“Instruments of Service” is a class of legally protected work products defined in the American Institute of Architects’ “A201-2007 General Conditions” as “representations, in any medium of expression now known or later developed, of the tangible and intangible creative work performed by the Architect.” In practice, instruments are any drawing, model, calculation or specification created for a client, copyrighted by the architect as a design “recommendation” and trafficked between intellectual, digital and real property. As research, everyday and experimental instruments are assemblages of tools and materials, allography and autography that move from Skype to ‘the street’ through theaters of peer ...
Cover art
PublisherARPA Journal2018
“Conflicts of interest” are said to compromise the impartiality of research, but what would it mean to be disinterested? Ethical codes warn us that researchers’ objectivity can be corrupted by a clashing set of interests—those of funding agencies, clients and publics, as well as researchers’ self-interest in professional advancement or personal gain. If the resolution of such conflicts might typically call for avoidance, recusal or disclosure, what would such strategies mean for the design disciplines and research on the built environment? What varied interests, expressed in the form of money or other manifestations of influence, do designers contend with? Who ...
Cover art
PublishersSternberg Presse-flux2017
Today, many of us can remember the disappeared indigenous cosmologies as parts of ourselves, lost to colonialism, industrialization, communist revolutions, and capitalist wars. Many names have been given to ideological or historical grand narratives to soothe the pain of loss, to register those losses and render them searchable, but these memorializing mechanisms still fail to register the pain of losing something much larger that cannot be named—a deep relation to the world, to the cosmos, and to ourselves that gives us strength and sovereignty without need for any other earthly power of right or dominion. What if another kind of ...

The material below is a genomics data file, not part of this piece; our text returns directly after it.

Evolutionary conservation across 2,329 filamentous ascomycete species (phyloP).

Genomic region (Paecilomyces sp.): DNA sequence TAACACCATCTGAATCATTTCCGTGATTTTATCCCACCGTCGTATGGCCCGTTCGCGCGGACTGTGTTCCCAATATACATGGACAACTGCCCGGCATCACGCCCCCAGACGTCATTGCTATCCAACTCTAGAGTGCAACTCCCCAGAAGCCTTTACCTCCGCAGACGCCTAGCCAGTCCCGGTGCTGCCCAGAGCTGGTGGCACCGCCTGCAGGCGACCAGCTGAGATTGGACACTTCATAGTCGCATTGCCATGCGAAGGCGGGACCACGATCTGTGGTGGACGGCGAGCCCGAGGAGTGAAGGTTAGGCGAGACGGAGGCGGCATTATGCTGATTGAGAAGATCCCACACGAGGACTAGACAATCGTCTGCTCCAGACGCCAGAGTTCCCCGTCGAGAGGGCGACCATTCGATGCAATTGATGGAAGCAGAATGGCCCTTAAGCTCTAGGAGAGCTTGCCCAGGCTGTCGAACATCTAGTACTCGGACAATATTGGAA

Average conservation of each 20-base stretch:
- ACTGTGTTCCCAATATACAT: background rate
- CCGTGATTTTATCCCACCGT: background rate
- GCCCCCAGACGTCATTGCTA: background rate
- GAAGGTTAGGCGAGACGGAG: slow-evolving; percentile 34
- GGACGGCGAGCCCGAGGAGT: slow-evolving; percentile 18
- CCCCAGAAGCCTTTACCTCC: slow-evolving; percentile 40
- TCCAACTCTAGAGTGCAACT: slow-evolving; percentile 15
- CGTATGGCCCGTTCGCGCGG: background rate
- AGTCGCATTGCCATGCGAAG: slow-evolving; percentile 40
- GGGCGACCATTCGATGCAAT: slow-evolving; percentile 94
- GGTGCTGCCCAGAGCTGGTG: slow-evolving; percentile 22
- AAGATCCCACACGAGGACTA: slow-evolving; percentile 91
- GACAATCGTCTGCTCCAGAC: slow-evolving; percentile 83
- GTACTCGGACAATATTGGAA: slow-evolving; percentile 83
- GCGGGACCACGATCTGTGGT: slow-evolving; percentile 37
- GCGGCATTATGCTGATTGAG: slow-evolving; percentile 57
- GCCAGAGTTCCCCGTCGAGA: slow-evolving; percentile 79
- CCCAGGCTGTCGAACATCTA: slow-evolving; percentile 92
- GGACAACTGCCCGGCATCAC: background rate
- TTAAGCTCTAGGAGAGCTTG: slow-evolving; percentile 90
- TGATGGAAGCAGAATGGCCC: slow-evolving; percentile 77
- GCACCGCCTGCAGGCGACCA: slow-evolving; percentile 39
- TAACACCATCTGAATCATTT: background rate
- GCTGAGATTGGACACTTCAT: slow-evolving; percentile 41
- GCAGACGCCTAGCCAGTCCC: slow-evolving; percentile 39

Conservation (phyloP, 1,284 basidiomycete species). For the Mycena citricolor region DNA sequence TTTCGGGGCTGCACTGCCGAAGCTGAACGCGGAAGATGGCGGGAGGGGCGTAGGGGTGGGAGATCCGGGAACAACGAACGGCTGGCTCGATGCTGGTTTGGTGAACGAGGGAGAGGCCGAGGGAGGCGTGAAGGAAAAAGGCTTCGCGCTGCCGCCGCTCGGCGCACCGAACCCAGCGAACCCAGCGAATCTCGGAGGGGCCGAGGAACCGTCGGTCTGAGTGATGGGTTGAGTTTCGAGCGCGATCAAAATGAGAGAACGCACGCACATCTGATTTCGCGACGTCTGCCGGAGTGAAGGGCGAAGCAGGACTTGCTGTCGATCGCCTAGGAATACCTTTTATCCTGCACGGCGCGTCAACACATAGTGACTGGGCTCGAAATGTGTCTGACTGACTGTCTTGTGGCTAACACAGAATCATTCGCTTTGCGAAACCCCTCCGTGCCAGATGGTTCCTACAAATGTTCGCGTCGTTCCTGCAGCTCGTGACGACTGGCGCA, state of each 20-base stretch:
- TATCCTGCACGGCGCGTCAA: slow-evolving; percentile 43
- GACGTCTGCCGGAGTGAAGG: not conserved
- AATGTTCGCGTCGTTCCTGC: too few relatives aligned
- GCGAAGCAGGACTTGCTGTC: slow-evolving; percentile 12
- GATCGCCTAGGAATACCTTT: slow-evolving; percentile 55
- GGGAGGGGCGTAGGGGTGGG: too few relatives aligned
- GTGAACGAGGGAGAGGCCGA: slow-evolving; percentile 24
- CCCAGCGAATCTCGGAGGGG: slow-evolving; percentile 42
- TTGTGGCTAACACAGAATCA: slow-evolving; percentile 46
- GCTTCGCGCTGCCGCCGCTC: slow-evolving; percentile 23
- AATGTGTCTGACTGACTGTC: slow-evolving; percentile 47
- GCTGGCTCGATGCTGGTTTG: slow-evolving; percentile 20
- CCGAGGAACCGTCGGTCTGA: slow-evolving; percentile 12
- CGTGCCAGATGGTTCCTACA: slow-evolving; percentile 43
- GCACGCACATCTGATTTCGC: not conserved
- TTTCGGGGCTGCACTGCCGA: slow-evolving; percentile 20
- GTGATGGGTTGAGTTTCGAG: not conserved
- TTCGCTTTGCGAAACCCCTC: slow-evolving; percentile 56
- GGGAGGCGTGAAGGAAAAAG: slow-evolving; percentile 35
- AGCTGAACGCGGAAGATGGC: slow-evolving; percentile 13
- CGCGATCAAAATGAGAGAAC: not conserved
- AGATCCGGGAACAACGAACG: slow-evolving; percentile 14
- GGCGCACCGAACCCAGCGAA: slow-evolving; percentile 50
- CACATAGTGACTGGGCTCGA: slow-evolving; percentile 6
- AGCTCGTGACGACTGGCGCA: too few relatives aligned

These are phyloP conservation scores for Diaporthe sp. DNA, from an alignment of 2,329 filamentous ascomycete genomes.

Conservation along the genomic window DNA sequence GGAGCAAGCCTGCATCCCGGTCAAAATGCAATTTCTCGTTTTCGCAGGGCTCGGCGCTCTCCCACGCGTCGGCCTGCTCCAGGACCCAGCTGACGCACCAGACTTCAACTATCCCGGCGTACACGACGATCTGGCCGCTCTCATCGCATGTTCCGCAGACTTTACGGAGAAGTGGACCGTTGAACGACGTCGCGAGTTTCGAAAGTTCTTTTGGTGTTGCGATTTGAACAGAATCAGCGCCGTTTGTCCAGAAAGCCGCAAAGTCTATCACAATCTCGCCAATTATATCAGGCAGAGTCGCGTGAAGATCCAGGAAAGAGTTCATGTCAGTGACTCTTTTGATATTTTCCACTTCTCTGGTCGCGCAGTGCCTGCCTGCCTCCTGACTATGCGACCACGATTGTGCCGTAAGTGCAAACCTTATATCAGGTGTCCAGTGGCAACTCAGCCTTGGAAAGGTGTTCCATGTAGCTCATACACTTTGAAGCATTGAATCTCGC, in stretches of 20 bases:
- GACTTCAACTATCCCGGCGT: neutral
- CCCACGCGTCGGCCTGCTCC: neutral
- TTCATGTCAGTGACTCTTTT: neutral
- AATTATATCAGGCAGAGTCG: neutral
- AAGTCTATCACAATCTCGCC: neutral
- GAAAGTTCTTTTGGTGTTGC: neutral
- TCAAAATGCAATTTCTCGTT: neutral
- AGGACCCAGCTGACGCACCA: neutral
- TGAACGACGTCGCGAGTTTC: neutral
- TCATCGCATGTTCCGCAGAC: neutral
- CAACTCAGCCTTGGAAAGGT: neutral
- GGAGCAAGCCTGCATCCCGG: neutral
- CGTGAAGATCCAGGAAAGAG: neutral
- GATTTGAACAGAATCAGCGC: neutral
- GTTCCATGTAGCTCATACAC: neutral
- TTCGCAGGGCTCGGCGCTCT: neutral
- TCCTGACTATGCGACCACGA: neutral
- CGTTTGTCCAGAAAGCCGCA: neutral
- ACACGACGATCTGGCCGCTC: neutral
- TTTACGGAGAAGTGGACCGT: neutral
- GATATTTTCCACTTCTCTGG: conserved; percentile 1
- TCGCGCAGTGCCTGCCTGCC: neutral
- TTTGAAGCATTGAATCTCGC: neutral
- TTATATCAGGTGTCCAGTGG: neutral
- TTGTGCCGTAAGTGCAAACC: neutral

Cover art
Publishere-flux2018
In Ursula Le Guin’s 1971 novel The Lathe of Heaven, a seemingly unassuming young white male begins effective dreaming. Desperate to stop altering realities by night, George Orr borrows other people’s pharmacy cards (the world is overpopulated, resources heavily rationed) to obtain more than his share of dexedrine and barbiturates. Landing himself in the hands of an oneirologist, he becomes a tool—a proxy to make the doctor’s megalomaniacal utilitarian fantasies real. The doctor suggests, and George dreams. “This was the way he had to go; he had no choice. He had never had any choice. He was only a dreamer”… Editorial Editors Homeland ...

We use cookies to improve your experience on our site. Read our privacy policy to learn more. Accept

Join Our Mailing List